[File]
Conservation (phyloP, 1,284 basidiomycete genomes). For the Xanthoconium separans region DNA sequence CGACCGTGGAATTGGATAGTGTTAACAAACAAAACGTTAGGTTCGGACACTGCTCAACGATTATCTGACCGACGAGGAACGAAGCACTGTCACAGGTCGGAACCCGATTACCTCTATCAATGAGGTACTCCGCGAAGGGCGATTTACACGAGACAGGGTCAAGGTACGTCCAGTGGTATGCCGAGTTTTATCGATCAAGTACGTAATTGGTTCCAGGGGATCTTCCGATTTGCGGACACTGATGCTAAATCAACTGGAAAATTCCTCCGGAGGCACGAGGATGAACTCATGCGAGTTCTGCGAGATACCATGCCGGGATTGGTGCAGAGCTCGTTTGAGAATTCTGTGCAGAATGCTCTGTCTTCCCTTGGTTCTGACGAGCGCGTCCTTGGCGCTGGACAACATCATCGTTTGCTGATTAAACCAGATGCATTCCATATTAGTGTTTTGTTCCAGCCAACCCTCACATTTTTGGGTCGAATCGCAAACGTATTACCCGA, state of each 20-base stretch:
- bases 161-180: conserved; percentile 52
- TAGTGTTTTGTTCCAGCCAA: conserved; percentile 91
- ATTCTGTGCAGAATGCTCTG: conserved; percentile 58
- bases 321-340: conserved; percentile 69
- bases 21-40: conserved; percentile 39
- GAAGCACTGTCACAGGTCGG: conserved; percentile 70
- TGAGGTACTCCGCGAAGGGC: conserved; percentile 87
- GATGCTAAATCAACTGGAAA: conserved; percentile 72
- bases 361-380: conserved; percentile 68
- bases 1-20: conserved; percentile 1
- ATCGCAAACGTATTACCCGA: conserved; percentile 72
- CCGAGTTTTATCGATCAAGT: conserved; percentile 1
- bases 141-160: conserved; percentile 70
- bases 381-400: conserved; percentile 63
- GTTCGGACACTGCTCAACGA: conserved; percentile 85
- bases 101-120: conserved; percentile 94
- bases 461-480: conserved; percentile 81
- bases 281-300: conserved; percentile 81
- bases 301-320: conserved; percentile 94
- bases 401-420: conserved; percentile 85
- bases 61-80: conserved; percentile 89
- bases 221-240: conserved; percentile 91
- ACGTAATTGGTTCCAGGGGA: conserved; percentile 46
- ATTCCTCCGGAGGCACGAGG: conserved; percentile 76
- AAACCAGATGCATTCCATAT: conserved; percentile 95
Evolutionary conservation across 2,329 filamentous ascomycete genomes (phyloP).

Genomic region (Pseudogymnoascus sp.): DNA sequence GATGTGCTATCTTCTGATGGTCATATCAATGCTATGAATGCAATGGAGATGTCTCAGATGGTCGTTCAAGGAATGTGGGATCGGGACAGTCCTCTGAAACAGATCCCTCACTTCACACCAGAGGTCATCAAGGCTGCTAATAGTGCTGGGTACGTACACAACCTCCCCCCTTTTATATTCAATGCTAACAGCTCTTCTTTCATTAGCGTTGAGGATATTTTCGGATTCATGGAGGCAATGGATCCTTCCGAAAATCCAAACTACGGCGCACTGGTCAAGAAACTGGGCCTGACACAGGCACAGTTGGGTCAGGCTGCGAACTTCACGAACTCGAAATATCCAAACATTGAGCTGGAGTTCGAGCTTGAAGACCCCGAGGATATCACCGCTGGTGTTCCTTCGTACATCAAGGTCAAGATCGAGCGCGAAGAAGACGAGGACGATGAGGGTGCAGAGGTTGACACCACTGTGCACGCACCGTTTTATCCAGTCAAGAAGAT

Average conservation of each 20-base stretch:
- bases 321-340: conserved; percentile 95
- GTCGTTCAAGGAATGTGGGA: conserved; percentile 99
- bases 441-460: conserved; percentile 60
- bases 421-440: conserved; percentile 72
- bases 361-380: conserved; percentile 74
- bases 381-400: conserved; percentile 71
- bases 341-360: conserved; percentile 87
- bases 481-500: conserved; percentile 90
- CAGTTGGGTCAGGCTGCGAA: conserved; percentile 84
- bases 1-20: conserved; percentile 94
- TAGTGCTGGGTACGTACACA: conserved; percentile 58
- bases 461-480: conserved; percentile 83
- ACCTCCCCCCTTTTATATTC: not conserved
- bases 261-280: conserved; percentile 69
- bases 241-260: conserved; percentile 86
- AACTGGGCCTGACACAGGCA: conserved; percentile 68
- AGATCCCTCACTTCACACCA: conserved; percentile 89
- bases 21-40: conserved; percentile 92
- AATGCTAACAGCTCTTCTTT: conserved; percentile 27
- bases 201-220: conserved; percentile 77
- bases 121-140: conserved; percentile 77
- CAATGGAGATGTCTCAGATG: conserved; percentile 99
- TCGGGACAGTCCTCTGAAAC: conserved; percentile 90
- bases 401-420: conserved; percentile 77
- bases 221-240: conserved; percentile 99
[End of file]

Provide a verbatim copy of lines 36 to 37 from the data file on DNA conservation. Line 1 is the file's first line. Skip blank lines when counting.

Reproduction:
- bases 341-360: conserved; percentile 87
- bases 481-500: conserved; percentile 90